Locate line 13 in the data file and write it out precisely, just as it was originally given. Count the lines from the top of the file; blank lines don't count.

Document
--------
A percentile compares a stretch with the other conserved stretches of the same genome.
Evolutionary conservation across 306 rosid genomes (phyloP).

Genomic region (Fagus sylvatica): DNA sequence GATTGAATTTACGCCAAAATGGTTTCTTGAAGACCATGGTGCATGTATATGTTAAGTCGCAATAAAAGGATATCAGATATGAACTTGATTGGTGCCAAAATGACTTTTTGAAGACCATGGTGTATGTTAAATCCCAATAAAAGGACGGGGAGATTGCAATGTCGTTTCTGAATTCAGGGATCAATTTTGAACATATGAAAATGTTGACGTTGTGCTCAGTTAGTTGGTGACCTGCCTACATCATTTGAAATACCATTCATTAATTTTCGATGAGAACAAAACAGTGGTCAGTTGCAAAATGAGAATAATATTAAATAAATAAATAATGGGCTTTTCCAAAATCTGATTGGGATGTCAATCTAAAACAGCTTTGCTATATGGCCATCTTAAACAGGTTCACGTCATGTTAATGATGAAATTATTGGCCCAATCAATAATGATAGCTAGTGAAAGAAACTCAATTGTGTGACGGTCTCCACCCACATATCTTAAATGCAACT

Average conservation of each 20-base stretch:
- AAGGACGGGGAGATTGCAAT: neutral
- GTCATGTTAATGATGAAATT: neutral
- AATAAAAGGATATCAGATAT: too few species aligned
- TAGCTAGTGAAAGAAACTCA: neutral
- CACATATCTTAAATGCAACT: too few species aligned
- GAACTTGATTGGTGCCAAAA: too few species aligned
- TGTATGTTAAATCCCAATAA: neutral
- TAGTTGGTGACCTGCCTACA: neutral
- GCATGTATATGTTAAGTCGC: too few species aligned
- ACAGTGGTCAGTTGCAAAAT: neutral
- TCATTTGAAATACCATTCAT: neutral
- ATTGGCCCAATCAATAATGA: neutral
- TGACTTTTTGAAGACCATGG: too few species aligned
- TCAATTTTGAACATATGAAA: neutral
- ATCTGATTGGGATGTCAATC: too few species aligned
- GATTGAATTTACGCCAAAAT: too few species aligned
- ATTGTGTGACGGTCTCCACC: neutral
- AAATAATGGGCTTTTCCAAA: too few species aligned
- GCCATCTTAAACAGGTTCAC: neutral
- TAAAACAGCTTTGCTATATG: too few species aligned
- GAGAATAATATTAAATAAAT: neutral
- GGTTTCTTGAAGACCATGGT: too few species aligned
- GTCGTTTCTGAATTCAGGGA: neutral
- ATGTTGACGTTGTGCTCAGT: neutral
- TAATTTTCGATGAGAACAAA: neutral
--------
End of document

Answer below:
- GCATGTATATGTTAAGTCGC: too few species aligned